Inside and upstairs on the Creative Loafing stage, there was a showing of an excellent documentary on the life of 9th Wonder entitled The Wonder Year. Chronicling one year (2009) of 9th’s life, Kenneth Price’s intimate film touches on the many layers that define 9th’s existence — fatherhood, university teacher, husband and the search for music that gave him the joy he initially heard from Digable Planets, Tribe Called Quest and others. Several times during the film, the crowd burst into wowed applause when 9th’s beat-making process was detailed. A Q&A session was held before 9th took the stage to showcase his Jamla label (Heather Victoria, Big Remo, Actual Proof, Rapsody etc.). 9th would stick around behind the boards for the remainder of the night, and in-between sets did a excellent job of keeping the crowd hype with classic tracks like Naughty By Nature’s “Uptown Anthem” and Black Moon’s “Who Got Da Props?”

Outside of the iHipHopDistribution stage, Maybach Music Group’s Pill brought some ATL dope boy music to the forefront. Not everyone in the crowd was familiar with his mixtape material, but tracks like the Rick Ross-featuring “Pacman” got good reactions. Fully aware of the “real Hip-Hop” standard, Pill admitted that he had apprehension about how he would be received.

Jean Grae could care less about what your definition of real Hip-Hop is; she was going to make you feel her music regardless. Not one just to be stared at, Grae used her trademark oddball humor to get the crowd more vocal. Fans of the NY emcee know that for over a year, she’s been working on an album entitled Cake Or Death. She gave a sample of the mature, reflective direction that LP may take with two tracks. The first, with the late Steve Jobs used as an example, focused on people “getting out of their own  way” and putting their dreams into action. The second was a bittersweet reflection of a woman realizing a relationship had become devoid of any love outside of the physical.

Unquestionably, Big K.R.I.T. was the man everyone was waiting to see. The Mississippi upstart could be picked out easily behind the scenes from the swelling crowd of bloggers and hardcore fans that followed his route to the stage. The fans were very knowledgable of K.R.I.T.’s work, finishing the lyrics to tracks like “Return to 4eva” and “Just Touched Down.” For those who have bemoaned the state of southern Hip-Hop for the last few years, Big K.R.I.T. stands as a shining example that the music is now in good hands.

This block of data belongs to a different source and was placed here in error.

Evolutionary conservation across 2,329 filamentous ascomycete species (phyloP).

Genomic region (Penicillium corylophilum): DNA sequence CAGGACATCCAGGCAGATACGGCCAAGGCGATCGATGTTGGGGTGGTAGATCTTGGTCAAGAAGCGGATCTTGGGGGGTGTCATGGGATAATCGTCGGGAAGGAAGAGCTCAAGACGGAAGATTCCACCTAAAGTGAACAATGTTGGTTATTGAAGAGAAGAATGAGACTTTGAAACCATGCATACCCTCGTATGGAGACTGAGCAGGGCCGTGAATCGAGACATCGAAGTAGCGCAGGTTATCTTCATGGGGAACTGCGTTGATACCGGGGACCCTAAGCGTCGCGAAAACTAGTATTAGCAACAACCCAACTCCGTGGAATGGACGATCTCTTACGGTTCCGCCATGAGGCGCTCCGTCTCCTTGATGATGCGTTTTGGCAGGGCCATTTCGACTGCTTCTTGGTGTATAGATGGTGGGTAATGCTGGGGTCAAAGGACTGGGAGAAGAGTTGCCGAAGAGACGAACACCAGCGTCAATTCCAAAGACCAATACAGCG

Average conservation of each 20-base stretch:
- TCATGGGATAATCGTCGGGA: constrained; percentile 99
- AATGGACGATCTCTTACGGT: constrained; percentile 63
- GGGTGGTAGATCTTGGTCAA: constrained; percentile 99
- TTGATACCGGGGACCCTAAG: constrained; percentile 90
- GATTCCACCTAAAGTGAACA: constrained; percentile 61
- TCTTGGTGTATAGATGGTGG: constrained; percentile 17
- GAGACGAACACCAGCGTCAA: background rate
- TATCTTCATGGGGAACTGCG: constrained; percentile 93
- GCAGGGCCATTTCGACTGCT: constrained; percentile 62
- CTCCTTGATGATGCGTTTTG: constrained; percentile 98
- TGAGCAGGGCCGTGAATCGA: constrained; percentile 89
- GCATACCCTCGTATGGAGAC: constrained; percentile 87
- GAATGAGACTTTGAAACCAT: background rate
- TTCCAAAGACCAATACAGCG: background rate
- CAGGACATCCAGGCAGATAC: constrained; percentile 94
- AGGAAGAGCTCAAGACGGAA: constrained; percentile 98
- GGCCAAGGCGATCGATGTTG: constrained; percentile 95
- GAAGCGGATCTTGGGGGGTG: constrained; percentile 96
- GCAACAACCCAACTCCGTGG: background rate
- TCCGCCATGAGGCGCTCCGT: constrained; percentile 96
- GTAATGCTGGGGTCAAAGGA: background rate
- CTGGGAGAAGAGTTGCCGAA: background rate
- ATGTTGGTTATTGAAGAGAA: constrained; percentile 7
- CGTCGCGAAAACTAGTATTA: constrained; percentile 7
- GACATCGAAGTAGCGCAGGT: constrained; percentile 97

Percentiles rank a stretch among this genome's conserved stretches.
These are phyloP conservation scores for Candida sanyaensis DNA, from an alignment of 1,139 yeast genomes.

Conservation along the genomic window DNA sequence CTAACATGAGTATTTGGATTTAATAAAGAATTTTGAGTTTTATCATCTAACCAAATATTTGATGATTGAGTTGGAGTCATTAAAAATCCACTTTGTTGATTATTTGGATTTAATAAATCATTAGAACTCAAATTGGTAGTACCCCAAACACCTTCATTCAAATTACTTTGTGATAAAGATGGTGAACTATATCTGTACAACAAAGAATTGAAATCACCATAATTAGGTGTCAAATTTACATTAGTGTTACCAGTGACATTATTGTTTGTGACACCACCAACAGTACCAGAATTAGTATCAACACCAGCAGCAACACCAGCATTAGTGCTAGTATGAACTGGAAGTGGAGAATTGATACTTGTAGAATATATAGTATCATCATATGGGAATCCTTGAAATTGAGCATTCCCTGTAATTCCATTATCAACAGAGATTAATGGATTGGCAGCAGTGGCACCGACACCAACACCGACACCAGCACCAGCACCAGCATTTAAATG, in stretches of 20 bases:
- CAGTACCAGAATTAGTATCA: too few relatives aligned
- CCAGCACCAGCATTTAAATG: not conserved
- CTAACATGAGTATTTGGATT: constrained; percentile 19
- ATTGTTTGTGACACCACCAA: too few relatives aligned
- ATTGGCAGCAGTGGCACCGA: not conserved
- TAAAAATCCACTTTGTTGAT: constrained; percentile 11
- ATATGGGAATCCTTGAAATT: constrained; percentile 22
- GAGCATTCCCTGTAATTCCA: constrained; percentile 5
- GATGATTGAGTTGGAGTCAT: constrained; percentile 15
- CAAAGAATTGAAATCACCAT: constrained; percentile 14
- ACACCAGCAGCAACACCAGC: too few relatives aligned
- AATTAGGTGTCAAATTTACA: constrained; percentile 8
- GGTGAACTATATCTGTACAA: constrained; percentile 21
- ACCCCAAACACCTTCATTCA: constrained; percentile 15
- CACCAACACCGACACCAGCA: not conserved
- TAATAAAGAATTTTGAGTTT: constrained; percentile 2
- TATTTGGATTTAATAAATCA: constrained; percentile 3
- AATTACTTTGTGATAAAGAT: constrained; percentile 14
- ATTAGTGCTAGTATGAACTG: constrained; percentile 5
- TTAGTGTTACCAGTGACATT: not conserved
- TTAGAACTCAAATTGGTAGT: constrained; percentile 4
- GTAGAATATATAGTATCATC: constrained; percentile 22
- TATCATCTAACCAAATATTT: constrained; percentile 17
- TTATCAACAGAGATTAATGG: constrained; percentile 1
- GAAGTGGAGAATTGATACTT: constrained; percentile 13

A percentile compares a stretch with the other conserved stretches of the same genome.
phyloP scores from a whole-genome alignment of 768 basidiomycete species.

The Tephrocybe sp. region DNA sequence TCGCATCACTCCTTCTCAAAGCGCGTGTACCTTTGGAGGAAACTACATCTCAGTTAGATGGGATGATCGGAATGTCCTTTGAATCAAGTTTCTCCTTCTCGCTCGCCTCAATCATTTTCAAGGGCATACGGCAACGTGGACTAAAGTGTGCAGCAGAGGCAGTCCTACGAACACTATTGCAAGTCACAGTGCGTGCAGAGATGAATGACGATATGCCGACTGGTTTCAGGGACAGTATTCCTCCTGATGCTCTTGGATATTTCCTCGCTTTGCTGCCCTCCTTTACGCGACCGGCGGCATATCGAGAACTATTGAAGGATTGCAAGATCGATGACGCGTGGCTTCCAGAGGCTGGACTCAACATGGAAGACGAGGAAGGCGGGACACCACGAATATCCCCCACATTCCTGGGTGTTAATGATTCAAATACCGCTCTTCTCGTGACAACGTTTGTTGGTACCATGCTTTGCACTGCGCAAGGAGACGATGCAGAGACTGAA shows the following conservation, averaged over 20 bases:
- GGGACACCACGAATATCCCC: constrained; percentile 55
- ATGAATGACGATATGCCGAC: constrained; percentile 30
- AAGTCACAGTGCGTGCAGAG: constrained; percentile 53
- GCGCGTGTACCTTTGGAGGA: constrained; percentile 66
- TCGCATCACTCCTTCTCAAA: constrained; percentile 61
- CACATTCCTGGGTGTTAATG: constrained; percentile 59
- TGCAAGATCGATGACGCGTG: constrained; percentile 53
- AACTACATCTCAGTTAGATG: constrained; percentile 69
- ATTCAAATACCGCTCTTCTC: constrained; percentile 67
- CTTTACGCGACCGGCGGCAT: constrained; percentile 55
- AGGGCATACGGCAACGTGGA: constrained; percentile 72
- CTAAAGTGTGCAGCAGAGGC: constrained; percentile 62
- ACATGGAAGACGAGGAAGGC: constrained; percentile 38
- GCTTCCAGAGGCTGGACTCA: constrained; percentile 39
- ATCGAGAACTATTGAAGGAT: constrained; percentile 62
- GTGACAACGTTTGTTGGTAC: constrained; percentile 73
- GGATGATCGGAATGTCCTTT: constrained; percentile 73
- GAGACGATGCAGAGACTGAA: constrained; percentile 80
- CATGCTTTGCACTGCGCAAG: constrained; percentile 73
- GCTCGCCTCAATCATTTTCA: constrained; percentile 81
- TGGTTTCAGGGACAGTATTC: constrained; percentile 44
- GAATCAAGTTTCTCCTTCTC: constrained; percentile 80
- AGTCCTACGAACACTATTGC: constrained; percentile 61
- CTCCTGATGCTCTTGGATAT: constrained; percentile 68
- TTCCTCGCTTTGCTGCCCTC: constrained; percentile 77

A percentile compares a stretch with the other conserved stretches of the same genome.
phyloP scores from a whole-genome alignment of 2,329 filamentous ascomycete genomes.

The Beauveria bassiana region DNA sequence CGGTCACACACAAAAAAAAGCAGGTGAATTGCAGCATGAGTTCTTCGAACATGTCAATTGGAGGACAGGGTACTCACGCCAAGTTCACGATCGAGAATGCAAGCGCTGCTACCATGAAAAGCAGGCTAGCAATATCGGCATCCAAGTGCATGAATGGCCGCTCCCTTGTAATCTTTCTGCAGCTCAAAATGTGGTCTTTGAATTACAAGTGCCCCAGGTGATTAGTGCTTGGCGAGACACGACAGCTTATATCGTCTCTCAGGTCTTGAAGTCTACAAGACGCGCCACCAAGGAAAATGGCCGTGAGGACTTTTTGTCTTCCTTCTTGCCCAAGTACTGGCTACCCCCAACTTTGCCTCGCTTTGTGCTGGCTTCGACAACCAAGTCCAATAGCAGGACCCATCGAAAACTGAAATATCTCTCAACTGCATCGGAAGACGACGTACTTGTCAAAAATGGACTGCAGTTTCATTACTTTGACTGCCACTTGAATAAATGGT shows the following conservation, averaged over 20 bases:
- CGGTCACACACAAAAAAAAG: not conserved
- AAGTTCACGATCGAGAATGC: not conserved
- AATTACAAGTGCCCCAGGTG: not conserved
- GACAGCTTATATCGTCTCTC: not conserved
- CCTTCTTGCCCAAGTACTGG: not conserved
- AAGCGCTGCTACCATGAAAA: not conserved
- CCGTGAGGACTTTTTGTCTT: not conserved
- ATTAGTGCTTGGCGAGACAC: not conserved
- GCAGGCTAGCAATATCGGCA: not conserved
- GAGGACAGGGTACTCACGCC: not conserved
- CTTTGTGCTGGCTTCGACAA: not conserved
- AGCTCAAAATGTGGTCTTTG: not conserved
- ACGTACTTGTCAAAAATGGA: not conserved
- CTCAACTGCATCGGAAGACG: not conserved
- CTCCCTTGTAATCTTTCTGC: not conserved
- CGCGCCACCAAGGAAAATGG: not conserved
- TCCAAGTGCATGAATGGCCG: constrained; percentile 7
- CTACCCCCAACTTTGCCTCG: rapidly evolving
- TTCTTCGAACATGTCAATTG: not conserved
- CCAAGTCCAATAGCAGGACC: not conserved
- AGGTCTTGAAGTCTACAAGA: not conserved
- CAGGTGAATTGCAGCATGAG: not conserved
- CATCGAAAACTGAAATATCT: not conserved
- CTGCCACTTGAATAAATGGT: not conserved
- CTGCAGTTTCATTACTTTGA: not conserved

Inside, the Perfect Attendance stage arguably showcased the most eclectic lineup. Mixed together were swag rappers (Jarren Benton), spitters (Jon Connor) and a self-proclaimed “Kush God” (Smoke DZA). As a result, the crowds drastically changed nearly every set. Action Bronson had a short set where he showcased his humorous side with a self-deprecating track on his weight. With Ras Kass, who performs tomorrow, making rounds in the room, DZA closed this stage with a surprise second appearance from K.R.I.T. on “Gotta Get Paid.”

Well past midnight, it would be the Creative Loafing stage that closed the night’s performances. Sets from Skyzoo, Cory Gunz and Kid Daytona kept the room filled as many awaited the final set from Freddie Gibbs. With 9th Wonder back on the boards, Gibbs hit the stage with his CTE family in tow. The most impressive aspect of Gibbs’ set was his flow, which has been used to devastating effect on most of his features. The performance showed that it was no studio tricks of punching in — Gibbs’ rhymes sounded just as flawless as the records. To make sure this was emphasized, Gibbs dropped the music on tracks like “Rob Me a Nigga.”

It would be well past 1 AM when some fans began filing out of the Masquerade to get a good night’s rest and prepare for tonight’s final sets. And with a lineup that includes Big Daddy Kane, M.O.P. and Dead Prez, A3C is certain to have a memorable end to their 2011 festival.

$20 tickets for today are still available HERE.